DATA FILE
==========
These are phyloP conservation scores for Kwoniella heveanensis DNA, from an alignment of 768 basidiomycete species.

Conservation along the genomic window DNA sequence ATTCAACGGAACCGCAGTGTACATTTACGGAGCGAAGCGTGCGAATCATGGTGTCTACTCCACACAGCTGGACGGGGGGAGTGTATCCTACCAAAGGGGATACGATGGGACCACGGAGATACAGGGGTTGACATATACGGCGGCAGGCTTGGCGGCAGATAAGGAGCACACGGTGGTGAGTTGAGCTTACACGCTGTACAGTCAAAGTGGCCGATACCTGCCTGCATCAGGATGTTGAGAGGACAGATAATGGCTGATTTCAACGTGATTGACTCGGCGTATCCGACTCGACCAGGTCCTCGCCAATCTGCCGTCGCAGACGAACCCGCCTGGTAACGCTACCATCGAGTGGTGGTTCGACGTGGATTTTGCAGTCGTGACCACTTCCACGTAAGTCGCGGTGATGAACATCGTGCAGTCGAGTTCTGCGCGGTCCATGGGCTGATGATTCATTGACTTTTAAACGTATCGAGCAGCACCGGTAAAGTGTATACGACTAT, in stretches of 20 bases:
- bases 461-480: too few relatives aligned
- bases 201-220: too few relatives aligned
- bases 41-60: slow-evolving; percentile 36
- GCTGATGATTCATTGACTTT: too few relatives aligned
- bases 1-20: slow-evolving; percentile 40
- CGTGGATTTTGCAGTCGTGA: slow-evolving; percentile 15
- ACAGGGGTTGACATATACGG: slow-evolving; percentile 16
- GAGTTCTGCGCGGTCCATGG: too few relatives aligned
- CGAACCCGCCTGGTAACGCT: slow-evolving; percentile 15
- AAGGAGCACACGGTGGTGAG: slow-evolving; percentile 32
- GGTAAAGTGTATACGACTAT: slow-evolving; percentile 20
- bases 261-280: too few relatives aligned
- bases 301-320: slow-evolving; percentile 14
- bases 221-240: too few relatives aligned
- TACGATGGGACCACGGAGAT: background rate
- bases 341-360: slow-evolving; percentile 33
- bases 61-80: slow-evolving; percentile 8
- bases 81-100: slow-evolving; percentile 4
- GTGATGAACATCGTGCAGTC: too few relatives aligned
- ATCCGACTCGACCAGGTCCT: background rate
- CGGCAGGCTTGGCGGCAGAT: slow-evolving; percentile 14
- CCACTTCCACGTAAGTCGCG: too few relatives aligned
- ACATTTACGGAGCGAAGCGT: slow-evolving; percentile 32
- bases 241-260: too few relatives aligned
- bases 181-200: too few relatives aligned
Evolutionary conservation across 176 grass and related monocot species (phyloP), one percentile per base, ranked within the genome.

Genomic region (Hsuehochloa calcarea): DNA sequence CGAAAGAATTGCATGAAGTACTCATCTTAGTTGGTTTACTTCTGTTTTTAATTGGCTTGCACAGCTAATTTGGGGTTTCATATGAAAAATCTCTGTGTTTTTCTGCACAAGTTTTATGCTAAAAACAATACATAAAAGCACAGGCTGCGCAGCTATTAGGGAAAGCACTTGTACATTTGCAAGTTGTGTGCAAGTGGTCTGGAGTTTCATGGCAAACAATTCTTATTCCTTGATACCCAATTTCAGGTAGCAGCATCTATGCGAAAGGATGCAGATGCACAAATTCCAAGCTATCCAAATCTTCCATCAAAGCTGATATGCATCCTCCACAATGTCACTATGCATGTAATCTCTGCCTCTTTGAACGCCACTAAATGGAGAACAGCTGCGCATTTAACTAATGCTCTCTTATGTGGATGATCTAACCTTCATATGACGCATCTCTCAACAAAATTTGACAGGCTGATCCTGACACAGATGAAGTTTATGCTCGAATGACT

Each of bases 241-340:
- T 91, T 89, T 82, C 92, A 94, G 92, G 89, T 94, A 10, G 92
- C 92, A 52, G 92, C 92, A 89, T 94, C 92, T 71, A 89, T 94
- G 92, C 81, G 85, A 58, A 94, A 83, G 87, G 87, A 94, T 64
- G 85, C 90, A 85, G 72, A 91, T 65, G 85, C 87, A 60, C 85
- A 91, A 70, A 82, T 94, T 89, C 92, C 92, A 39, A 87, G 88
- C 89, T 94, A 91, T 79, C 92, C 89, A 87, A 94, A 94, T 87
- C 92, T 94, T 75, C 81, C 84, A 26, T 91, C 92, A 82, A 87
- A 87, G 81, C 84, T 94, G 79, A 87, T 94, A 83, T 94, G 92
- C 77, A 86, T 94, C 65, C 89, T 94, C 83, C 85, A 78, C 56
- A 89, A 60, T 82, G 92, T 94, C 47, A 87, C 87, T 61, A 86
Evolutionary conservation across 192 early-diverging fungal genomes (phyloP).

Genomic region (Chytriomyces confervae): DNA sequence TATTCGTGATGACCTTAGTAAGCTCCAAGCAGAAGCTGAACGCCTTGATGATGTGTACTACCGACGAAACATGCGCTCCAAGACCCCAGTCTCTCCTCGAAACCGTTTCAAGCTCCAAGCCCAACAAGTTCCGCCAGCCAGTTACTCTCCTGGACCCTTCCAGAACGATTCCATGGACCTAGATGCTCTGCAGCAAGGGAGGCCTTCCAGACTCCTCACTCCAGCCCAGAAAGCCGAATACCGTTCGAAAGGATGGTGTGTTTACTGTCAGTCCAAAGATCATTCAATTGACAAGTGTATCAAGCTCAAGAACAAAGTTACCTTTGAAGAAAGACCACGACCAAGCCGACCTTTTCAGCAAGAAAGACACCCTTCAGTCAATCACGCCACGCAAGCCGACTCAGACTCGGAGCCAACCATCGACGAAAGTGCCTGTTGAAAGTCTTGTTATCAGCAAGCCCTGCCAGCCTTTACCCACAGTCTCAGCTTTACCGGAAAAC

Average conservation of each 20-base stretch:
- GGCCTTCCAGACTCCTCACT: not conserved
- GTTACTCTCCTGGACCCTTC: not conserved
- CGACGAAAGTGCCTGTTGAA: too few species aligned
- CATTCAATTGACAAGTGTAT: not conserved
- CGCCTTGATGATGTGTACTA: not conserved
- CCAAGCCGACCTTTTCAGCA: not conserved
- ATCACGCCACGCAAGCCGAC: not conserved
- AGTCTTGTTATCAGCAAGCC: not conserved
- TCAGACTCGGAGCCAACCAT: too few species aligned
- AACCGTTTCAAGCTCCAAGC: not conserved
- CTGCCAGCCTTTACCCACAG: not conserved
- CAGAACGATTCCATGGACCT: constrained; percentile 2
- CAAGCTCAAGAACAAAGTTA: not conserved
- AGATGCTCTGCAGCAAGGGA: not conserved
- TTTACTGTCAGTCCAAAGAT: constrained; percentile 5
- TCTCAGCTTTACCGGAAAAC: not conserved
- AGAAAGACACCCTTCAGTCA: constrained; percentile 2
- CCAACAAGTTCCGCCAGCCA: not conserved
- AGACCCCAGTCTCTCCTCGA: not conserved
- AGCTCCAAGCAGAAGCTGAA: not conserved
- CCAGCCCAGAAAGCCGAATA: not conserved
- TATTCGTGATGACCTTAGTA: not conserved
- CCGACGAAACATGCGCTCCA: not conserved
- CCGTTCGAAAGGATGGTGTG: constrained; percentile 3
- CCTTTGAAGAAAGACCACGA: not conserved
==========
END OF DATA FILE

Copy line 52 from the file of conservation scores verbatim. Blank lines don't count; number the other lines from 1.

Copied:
- TCAGACTCGGAGCCAACCAT: too few species aligned